Violence against Jewish people in London spiked in the spring following escalating tensions in the Middle East, new figures show.
Some 87 incidents were recorded in May, four times higher than any other month in the past three years, according to Met Police statistics.
All other months since May 2018 saw between seven and 22 incidents per month, the Met said.
It came as conflict between Israel and Palestinians in Gaza escalated.
"Usually when it flares up in Israel, it flares up here locally," said Chaim Hochhauser from Shomrim, a neighbourhood watch group which works to protect the Jewish community of Stamford Hill in north London.
"In May we had the Gaza war in Israel, so that is why it has flared up in England," he said.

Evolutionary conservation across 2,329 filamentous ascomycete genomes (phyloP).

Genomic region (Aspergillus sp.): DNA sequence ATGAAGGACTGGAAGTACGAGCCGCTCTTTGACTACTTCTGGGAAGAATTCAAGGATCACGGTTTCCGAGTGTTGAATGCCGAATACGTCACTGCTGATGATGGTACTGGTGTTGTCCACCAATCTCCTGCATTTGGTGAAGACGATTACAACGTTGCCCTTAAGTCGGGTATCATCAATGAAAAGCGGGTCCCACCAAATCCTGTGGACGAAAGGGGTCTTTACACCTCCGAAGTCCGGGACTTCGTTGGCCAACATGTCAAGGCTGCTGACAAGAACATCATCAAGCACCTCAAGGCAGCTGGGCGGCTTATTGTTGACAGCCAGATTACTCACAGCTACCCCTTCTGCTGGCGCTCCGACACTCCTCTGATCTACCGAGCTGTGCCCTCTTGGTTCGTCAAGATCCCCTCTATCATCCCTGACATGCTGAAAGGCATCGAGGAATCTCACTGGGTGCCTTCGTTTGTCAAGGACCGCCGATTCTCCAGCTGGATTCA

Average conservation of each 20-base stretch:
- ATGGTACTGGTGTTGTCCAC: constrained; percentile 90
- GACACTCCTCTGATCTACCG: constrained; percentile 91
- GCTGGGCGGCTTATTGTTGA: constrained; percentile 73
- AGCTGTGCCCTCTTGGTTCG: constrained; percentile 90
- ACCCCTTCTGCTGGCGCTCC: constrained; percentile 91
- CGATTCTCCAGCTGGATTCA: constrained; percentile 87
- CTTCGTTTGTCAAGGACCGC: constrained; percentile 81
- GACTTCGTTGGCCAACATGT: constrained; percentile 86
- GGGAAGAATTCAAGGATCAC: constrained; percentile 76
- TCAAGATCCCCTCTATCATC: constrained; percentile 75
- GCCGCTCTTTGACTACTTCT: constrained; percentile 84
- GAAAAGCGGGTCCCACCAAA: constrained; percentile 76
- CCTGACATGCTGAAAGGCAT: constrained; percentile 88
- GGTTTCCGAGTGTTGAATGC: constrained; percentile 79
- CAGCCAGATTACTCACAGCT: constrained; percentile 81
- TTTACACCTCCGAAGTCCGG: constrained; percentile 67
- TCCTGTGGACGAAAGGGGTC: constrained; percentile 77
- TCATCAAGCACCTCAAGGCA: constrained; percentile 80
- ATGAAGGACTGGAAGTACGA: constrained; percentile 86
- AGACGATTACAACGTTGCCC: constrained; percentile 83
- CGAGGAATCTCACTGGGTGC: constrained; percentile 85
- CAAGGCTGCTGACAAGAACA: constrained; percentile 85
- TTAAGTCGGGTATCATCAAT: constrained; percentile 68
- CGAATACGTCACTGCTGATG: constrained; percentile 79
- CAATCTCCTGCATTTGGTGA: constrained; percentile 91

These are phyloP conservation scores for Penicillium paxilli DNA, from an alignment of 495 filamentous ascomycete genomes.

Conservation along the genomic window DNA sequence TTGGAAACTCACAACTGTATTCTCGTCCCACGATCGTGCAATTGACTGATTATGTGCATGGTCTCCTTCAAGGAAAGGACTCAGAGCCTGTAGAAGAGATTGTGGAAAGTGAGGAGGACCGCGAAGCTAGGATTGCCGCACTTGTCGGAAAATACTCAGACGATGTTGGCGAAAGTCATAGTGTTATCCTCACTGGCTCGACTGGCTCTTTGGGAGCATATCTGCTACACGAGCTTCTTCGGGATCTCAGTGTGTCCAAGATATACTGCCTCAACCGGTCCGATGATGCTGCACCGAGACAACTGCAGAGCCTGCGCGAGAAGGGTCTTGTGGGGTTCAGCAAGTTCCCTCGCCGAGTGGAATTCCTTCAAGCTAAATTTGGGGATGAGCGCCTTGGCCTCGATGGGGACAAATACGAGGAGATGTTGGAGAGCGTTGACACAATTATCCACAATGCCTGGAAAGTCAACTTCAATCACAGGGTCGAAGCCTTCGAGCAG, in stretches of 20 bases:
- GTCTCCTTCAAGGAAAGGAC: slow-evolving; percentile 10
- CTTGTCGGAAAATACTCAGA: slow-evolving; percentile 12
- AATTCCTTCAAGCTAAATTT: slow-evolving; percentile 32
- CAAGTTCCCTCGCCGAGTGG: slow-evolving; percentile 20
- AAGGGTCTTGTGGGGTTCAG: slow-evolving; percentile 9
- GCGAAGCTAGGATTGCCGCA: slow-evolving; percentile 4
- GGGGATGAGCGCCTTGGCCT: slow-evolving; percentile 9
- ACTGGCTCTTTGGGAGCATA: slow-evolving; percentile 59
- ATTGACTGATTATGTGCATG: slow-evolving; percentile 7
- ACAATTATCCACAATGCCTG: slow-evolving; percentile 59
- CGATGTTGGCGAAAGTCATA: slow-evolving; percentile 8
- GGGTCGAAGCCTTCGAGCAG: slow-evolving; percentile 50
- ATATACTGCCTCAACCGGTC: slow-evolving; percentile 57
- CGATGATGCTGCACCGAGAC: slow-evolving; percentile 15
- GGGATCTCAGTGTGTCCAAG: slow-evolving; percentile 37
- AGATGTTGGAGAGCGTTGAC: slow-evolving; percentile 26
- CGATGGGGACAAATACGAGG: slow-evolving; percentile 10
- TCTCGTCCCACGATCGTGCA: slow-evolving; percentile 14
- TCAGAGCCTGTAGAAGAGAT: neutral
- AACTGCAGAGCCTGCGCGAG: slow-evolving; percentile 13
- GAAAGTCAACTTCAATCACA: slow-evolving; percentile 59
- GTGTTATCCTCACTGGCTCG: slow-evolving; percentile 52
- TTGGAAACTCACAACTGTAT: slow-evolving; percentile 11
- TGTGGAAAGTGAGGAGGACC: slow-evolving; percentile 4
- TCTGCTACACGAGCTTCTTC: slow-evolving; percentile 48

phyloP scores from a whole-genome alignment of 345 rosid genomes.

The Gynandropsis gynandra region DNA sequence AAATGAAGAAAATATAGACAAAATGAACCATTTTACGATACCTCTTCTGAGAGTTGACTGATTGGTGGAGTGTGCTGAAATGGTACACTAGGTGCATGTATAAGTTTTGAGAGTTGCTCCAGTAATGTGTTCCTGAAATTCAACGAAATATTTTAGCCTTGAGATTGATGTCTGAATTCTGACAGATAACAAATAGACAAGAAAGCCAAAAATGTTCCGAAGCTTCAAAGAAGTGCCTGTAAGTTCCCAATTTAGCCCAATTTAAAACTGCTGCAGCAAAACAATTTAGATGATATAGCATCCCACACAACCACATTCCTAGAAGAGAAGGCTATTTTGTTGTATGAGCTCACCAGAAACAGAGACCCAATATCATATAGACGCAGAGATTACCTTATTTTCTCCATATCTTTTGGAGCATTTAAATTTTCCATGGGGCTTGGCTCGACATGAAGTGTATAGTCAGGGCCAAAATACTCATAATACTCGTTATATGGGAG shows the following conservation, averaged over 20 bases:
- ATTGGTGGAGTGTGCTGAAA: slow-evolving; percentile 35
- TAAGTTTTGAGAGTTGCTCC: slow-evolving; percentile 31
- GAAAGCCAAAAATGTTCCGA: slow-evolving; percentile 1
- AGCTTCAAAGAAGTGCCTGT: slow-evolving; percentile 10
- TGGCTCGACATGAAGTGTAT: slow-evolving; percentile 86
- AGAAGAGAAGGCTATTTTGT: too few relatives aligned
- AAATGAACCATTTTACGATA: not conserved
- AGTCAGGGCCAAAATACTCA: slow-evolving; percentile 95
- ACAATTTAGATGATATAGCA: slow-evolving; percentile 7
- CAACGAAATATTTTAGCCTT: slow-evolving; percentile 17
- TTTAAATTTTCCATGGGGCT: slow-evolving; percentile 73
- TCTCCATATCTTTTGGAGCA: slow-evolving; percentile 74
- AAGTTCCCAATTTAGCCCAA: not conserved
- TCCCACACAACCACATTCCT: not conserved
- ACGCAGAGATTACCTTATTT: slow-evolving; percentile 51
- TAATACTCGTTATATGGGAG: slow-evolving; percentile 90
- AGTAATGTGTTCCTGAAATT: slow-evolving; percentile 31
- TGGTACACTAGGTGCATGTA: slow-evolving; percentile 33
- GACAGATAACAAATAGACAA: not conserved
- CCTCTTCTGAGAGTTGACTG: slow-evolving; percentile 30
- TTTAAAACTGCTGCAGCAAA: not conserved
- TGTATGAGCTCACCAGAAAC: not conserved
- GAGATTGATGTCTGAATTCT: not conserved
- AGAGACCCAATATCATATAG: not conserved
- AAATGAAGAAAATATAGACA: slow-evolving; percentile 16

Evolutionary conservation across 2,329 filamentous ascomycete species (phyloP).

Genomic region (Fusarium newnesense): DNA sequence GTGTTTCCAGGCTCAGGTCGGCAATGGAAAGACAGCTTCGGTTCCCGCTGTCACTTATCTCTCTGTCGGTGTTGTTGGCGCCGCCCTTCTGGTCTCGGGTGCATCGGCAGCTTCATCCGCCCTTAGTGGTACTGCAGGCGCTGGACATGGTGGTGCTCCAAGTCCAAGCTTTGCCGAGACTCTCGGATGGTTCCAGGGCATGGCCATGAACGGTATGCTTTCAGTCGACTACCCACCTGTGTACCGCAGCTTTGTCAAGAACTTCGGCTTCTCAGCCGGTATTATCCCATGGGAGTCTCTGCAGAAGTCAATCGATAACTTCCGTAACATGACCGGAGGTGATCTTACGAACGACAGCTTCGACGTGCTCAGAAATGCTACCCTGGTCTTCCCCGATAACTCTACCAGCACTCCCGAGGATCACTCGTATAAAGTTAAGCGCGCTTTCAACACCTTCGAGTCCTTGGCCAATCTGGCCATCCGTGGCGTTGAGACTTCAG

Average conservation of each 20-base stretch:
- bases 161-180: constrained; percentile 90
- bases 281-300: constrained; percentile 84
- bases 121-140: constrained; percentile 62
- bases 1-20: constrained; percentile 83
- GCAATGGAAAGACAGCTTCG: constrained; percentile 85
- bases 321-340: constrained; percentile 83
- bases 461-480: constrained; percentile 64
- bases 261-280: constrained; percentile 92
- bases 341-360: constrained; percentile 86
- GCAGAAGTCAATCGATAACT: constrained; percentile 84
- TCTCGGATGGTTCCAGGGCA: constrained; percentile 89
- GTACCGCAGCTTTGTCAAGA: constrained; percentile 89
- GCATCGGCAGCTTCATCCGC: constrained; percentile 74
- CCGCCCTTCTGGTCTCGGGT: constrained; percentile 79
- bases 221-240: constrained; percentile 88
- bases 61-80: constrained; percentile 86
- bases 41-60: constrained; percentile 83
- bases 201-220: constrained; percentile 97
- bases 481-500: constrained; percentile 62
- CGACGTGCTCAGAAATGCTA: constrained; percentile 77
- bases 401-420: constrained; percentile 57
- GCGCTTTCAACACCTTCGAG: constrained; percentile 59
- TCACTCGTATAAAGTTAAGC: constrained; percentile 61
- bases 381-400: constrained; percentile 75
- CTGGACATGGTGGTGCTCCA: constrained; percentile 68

"During May, the Jewish community in Hackney were the target of many racially motivated attacks.
"One of these hate crimes targeted over 30 Jewish-owned vehicles whose tyres were slashed. This was pure hate crime as only the Jewish cars were targeted."
The figures, obtained under the Freedom of Information Act, showed 39 of the incidents involved male victims, while 43 targeted women.
In one of the incidents, police recorded rocks being thrown at a Jewish home in the capital.
Dozens of other non-violent incidents were recorded across the capital during the month, including one where the word "Hitler" was written on the ceiling of a communal block of flats.
The Metropolitan Police called the incidents "deplorable abuse".
In a statement, the force said: "Most recently we have seen incidents of anti-Semitism within the capital which have understandably caused considerable concern within our Jewish communities.
"Behaviour of this kind and abuse against any individual or group has no place in our city.
"We will not tolerate it and will act quickly and robustly in response to all reported crimes of this nature."